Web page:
Plains All American Pipeline (PAA) reported strong second-quarter results highlighted by improved operations and a $225 million bolt-on acquisition in the Permian Basin.
Plains All American closed on its Permian bolt-on deal July 28 to acquire Diamondback Energy’s 43% share in the OMOG JV LLC pipeline. The acquisition “further improves our premier Permian footprint in an efficient disciplined manner,” Willie Chiang, Plains All American chairman and CEO, said during the company’s Aug. 4 earnings conference call.
Assets acquired in the deal include roughly 400 miles of crude oil gathering and regional transport pipeline, along with 350,000 bbl of crude oil storage. Excess free cash flow was used to fund the acquisition. Chiang noted the acquisition was consistent in maintaining capital discipline while also complementing the company’s existing footprint.
Jeremy Goebel, executive vice president and chief commercial officer at Plains, said the deal strengthens the company’s relationship with Diamondback Energy by making a clear delineation between the roles of both companies.
“[This deal] further aligns us with Diamondback. They want to drill wells and feel very comfortable with us as operators. It made sense for us to acquire this position,” Goebel said on the call.
The company’s asset base in the Permian enables Plains to extract synergies in the region. Executives said the company will remain financially disciplined with A&D opportunities by focusing on further bolt-ons in the play.
Earnings up, expansion continues
PAA’s diversified asset base helped the company to strong results for the quarter, with Chiang noting Plains’ revised outlook anticipates lower-than-expected production from the play. Volumes dipped because of lower commodity prices and excessive heat in the area that resulted in incomplete wells this summer, he said.
“We ended up with some weather problems in June and July. There were also some gas plant issues and producers have been very disciplined not to flare. There hasn’t been as much incentive to try to produce,” Chiang said.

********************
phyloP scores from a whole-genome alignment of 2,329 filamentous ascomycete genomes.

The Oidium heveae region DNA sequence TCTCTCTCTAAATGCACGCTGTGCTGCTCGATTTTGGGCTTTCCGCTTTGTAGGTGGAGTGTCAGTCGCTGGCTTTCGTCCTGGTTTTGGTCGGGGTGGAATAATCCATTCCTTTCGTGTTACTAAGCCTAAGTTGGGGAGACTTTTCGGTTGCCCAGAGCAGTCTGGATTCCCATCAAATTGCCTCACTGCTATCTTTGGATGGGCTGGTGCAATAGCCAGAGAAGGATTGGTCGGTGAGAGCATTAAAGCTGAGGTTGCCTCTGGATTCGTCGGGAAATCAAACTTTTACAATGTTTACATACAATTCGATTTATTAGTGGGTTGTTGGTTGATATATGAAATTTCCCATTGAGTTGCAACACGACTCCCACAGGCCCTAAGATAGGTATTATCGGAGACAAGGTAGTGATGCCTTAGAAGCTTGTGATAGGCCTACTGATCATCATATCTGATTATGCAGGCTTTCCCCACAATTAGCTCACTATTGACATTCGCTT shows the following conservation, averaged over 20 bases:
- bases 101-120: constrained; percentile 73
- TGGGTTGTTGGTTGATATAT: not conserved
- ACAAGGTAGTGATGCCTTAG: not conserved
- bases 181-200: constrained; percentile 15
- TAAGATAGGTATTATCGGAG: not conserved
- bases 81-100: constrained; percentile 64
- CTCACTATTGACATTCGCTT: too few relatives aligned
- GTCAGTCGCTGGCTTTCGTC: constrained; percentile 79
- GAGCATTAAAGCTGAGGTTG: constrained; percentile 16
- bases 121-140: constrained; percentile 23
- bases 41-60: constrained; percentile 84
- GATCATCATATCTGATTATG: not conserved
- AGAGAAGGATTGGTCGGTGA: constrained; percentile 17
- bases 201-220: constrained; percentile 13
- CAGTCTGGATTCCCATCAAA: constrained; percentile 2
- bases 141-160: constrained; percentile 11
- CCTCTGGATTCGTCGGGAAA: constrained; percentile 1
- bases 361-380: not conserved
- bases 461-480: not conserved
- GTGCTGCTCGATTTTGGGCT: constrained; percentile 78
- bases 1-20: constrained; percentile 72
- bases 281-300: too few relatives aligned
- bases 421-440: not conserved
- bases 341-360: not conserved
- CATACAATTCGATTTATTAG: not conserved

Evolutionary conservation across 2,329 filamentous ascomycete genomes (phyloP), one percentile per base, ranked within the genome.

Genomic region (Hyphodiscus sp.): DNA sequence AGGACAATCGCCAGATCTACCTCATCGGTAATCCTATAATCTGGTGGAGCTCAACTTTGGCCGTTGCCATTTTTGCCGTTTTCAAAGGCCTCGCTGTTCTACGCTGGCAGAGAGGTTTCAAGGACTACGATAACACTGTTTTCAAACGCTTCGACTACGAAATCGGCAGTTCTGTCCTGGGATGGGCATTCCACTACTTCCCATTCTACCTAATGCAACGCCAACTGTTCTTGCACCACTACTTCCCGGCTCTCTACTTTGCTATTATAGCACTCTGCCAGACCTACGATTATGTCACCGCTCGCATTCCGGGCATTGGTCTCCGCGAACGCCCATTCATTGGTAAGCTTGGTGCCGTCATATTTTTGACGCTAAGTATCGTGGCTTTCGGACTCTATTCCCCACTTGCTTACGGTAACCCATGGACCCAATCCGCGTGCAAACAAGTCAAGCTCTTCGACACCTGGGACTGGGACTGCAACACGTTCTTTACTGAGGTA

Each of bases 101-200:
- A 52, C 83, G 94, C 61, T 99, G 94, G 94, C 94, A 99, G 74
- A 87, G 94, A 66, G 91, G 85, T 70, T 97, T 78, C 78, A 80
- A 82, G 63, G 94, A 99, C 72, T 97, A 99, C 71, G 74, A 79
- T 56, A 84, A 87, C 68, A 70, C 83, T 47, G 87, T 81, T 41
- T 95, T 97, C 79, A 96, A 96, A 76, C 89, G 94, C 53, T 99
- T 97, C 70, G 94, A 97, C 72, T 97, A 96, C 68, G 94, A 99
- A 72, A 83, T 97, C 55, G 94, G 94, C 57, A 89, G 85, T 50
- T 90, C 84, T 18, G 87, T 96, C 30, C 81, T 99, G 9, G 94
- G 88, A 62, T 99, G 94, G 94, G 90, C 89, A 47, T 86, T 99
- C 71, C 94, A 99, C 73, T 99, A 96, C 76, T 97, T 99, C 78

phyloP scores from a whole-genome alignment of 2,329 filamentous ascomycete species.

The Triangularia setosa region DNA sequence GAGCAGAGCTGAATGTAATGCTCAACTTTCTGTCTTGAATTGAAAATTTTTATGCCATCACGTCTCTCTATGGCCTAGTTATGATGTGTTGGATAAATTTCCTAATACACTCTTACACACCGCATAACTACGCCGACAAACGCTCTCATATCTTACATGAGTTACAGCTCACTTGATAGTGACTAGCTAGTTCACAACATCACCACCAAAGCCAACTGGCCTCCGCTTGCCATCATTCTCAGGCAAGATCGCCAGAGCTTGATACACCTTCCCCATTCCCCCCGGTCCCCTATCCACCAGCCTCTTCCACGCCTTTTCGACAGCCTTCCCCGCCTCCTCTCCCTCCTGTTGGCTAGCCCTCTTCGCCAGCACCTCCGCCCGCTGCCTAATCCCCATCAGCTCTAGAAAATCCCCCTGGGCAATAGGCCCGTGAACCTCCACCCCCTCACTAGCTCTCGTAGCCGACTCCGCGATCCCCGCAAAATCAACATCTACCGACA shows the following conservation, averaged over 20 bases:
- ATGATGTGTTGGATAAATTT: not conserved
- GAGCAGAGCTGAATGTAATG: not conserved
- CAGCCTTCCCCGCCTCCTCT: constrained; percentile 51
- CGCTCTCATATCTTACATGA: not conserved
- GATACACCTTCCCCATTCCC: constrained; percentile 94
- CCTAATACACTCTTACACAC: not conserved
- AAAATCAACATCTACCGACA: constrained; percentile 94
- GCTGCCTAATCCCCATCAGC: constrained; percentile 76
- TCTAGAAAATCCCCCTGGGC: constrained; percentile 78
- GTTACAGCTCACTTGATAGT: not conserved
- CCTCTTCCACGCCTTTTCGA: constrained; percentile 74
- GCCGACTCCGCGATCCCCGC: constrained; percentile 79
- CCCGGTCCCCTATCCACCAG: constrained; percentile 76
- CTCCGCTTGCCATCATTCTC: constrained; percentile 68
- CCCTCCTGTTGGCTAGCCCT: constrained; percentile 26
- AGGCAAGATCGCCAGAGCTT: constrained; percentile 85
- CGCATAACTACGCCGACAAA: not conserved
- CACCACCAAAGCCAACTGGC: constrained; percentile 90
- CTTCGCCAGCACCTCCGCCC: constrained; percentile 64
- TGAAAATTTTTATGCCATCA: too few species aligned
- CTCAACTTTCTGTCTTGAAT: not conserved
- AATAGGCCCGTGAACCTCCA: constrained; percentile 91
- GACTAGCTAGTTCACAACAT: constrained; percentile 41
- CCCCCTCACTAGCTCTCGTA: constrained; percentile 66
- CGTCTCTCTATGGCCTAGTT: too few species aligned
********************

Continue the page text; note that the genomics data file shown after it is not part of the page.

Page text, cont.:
For the quarter, PAA’s net income rose 39% to $349 million from $251 million in the previous year’s quarter. This led company officials to increase adjusted EBITDA guidance for 2023 to the high end of the spectrum, in the range of about $2.45 billion to $2.55 billion.
He added it’s likely estimates will change due to improving oil prices, which he expects to be further strengthened by the decision by OPEC+ to maintain its oil production levels for the rest of the summer.
Besides the Permian bolt-on acquisition, Plains also announced it sanctioned the 30,000 bbl/d Fort Saskatchewan Train 1 debottleneck and expansion project.
“We added connectivity projects to both our Co-Ed Y-grade gathering pipeline and our Fort [Saskatchewan] fractionation complex, which further integrates and expands our NGL system,” Chiang said. The investments fit within the company’s previously communicated expectations for total average annual capital spend of $300 million to $400 million a year.
The Train 1 debottleneck and expansion project will help the company offset the expiration of a third-party liquids supply agreement contract at year-end 2024. This contract expiration will also help Plains reduce its overall frac spread exposed volumes by about 15,000 bbl/d. This expiration will be EBITDA neutral in 2025 and beyond in a $0.55 per gallon (gal) to $0.60 gal frac spread environment.
While the Train 1 project is moving forward, the Train 2 expansion project at Fort Saskatchewan is not, since it failed to meet the company’s required return thresholds.
Instead, the company identified some lower-cost brownfield opportunities around the Train 1 system, including utilizing existing capacity in Sarnia.
The company anticipates going from strength to strength by continuing to de-risk its positions.
“Macro uncertainty continues to drive volatility in both the crude and NGL markets,” Chiang said. “However, we previously took steps to proactively mitigate this risk by entering into a combination of short-term crude contracts and hedges in the long-haul crude business, along with our substantial hedge position in our NGL business. Over the long term, Plains remains well-positioned as North American supply will continue to be critical to meeting growing global demand.”
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